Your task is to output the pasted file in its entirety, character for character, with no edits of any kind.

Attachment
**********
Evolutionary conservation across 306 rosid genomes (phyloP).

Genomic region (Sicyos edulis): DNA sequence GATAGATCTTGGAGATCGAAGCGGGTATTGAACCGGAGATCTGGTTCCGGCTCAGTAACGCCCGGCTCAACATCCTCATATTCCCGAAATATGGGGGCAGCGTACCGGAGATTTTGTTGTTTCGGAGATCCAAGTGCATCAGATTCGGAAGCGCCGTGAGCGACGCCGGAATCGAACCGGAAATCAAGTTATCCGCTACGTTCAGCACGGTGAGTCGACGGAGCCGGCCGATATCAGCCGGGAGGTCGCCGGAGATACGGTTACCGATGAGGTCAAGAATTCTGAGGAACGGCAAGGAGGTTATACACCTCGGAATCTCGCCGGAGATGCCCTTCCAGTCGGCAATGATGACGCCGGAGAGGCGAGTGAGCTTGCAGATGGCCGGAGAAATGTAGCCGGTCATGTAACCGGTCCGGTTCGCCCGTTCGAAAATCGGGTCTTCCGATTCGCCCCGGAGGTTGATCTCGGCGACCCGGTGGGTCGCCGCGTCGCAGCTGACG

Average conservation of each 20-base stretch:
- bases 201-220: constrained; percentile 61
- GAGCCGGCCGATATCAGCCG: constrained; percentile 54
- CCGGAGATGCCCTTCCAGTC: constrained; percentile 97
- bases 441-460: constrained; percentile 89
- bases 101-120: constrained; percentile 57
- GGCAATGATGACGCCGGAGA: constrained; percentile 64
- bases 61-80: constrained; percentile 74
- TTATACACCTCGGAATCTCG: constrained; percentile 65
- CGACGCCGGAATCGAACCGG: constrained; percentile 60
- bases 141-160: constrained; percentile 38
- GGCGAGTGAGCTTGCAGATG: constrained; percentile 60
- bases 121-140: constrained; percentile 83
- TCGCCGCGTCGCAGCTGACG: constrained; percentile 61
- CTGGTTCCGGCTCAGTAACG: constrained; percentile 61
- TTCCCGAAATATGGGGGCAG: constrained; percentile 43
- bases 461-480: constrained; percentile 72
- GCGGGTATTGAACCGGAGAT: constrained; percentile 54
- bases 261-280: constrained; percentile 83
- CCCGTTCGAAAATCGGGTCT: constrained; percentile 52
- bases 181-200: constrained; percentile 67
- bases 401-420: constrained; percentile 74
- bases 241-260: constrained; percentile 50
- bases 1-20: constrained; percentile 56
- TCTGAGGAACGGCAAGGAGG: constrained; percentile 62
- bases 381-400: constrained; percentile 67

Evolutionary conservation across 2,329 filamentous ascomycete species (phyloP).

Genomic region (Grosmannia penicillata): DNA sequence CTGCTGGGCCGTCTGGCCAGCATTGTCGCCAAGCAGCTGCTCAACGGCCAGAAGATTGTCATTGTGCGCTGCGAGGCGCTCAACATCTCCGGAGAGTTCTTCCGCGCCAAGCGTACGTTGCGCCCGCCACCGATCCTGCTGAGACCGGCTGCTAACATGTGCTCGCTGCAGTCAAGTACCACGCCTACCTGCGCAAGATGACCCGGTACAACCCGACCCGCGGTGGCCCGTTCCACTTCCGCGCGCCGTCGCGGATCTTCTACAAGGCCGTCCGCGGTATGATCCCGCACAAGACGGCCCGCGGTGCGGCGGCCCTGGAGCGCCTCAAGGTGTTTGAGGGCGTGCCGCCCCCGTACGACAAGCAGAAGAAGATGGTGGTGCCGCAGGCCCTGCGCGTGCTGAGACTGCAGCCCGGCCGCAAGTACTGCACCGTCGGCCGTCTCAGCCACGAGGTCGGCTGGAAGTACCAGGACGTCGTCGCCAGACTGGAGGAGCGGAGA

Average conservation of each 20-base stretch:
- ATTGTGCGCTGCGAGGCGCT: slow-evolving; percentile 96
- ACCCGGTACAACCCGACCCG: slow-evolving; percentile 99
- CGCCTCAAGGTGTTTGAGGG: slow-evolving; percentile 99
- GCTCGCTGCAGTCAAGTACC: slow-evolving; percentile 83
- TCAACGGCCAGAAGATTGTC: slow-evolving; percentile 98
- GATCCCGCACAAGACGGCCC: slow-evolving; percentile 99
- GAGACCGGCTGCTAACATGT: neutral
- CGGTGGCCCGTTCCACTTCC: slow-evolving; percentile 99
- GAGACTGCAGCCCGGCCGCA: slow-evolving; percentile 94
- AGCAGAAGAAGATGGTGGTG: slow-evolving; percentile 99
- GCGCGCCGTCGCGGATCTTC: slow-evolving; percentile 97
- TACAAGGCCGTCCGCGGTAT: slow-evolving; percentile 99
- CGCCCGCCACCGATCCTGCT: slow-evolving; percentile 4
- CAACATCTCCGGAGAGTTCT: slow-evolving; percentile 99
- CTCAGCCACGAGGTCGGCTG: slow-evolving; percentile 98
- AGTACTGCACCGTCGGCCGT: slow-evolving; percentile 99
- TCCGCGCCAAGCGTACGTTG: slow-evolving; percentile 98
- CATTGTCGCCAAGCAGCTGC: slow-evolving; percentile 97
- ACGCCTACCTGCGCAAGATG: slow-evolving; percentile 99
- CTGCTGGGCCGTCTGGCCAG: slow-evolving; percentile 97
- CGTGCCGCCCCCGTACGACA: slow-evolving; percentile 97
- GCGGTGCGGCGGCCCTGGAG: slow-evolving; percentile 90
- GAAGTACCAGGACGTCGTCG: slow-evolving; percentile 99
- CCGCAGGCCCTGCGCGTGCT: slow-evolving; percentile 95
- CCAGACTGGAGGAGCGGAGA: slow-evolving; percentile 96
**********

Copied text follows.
Evolutionary conservation across 306 rosid genomes (phyloP).

Genomic region (Sicyos edulis): DNA sequence GATAGATCTTGGAGATCGAAGCGGGTATTGAACCGGAGATCTGGTTCCGGCTCAGTAACGCCCGGCTCAACATCCTCATATTCCCGAAATATGGGGGCAGCGTACCGGAGATTTTGTTGTTTCGGAGATCCAAGTGCATCAGATTCGGAAGCGCCGTGAGCGACGCCGGAATCGAACCGGAAATCAAGTTATCCGCTACGTTCAGCACGGTGAGTCGACGGAGCCGGCCGATATCAGCCGGGAGGTCGCCGGAGATACGGTTACCGATGAGGTCAAGAATTCTGAGGAACGGCAAGGAGGTTATACACCTCGGAATCTCGCCGGAGATGCCCTTCCAGTCGGCAATGATGACGCCGGAGAGGCGAGTGAGCTTGCAGATGGCCGGAGAAATGTAGCCGGTCATGTAACCGGTCCGGTTCGCCCGTTCGAAAATCGGGTCTTCCGATTCGCCCCGGAGGTTGATCTCGGCGACCCGGTGGGTCGCCGCGTCGCAGCTGACG

Average conservation of each 20-base stretch:
- bases 201-220: constrained; percentile 61
- GAGCCGGCCGATATCAGCCG: constrained; percentile 54
- CCGGAGATGCCCTTCCAGTC: constrained; percentile 97
- bases 441-460: constrained; percentile 89
- bases 101-120: constrained; percentile 57
- GGCAATGATGACGCCGGAGA: constrained; percentile 64
- bases 61-80: constrained; percentile 74
- TTATACACCTCGGAATCTCG: constrained; percentile 65
- CGACGCCGGAATCGAACCGG: constrained; percentile 60
- bases 141-160: constrained; percentile 38
- GGCGAGTGAGCTTGCAGATG: constrained; percentile 60
- bases 121-140: constrained; percentile 83
- TCGCCGCGTCGCAGCTGACG: constrained; percentile 61
- CTGGTTCCGGCTCAGTAACG: constrained; percentile 61
- TTCCCGAAATATGGGGGCAG: constrained; percentile 43
- bases 461-480: constrained; percentile 72
- GCGGGTATTGAACCGGAGAT: constrained; percentile 54
- bases 261-280: constrained; percentile 83
- CCCGTTCGAAAATCGGGTCT: constrained; percentile 52
- bases 181-200: constrained; percentile 67
- bases 401-420: constrained; percentile 74
- bases 241-260: constrained; percentile 50
- bases 1-20: constrained; percentile 56
- TCTGAGGAACGGCAAGGAGG: constrained; percentile 62
- bases 381-400: constrained; percentile 67

Evolutionary conservation across 2,329 filamentous ascomycete species (phyloP).

Genomic region (Grosmannia penicillata): DNA sequence CTGCTGGGCCGTCTGGCCAGCATTGTCGCCAAGCAGCTGCTCAACGGCCAGAAGATTGTCATTGTGCGCTGCGAGGCGCTCAACATCTCCGGAGAGTTCTTCCGCGCCAAGCGTACGTTGCGCCCGCCACCGATCCTGCTGAGACCGGCTGCTAACATGTGCTCGCTGCAGTCAAGTACCACGCCTACCTGCGCAAGATGACCCGGTACAACCCGACCCGCGGTGGCCCGTTCCACTTCCGCGCGCCGTCGCGGATCTTCTACAAGGCCGTCCGCGGTATGATCCCGCACAAGACGGCCCGCGGTGCGGCGGCCCTGGAGCGCCTCAAGGTGTTTGAGGGCGTGCCGCCCCCGTACGACAAGCAGAAGAAGATGGTGGTGCCGCAGGCCCTGCGCGTGCTGAGACTGCAGCCCGGCCGCAAGTACTGCACCGTCGGCCGTCTCAGCCACGAGGTCGGCTGGAAGTACCAGGACGTCGTCGCCAGACTGGAGGAGCGGAGA

Average conservation of each 20-base stretch:
- ATTGTGCGCTGCGAGGCGCT: slow-evolving; percentile 96
- ACCCGGTACAACCCGACCCG: slow-evolving; percentile 99
- CGCCTCAAGGTGTTTGAGGG: slow-evolving; percentile 99
- GCTCGCTGCAGTCAAGTACC: slow-evolving; percentile 83
- TCAACGGCCAGAAGATTGTC: slow-evolving; percentile 98
- GATCCCGCACAAGACGGCCC: slow-evolving; percentile 99
- GAGACCGGCTGCTAACATGT: neutral
- CGGTGGCCCGTTCCACTTCC: slow-evolving; percentile 99
- GAGACTGCAGCCCGGCCGCA: slow-evolving; percentile 94
- AGCAGAAGAAGATGGTGGTG: slow-evolving; percentile 99
- GCGCGCCGTCGCGGATCTTC: slow-evolving; percentile 97
- TACAAGGCCGTCCGCGGTAT: slow-evolving; percentile 99
- CGCCCGCCACCGATCCTGCT: slow-evolving; percentile 4
- CAACATCTCCGGAGAGTTCT: slow-evolving; percentile 99
- CTCAGCCACGAGGTCGGCTG: slow-evolving; percentile 98
- AGTACTGCACCGTCGGCCGT: slow-evolving; percentile 99
- TCCGCGCCAAGCGTACGTTG: slow-evolving; percentile 98
- CATTGTCGCCAAGCAGCTGC: slow-evolving; percentile 97
- ACGCCTACCTGCGCAAGATG: slow-evolving; percentile 99
- CTGCTGGGCCGTCTGGCCAG: slow-evolving; percentile 97
- CGTGCCGCCCCCGTACGACA: slow-evolving; percentile 97
- GCGGTGCGGCGGCCCTGGAG: slow-evolving; percentile 90
- GAAGTACCAGGACGTCGTCG: slow-evolving; percentile 99
- CCGCAGGCCCTGCGCGTGCT: slow-evolving; percentile 95
- CCAGACTGGAGGAGCGGAGA: slow-evolving; percentile 96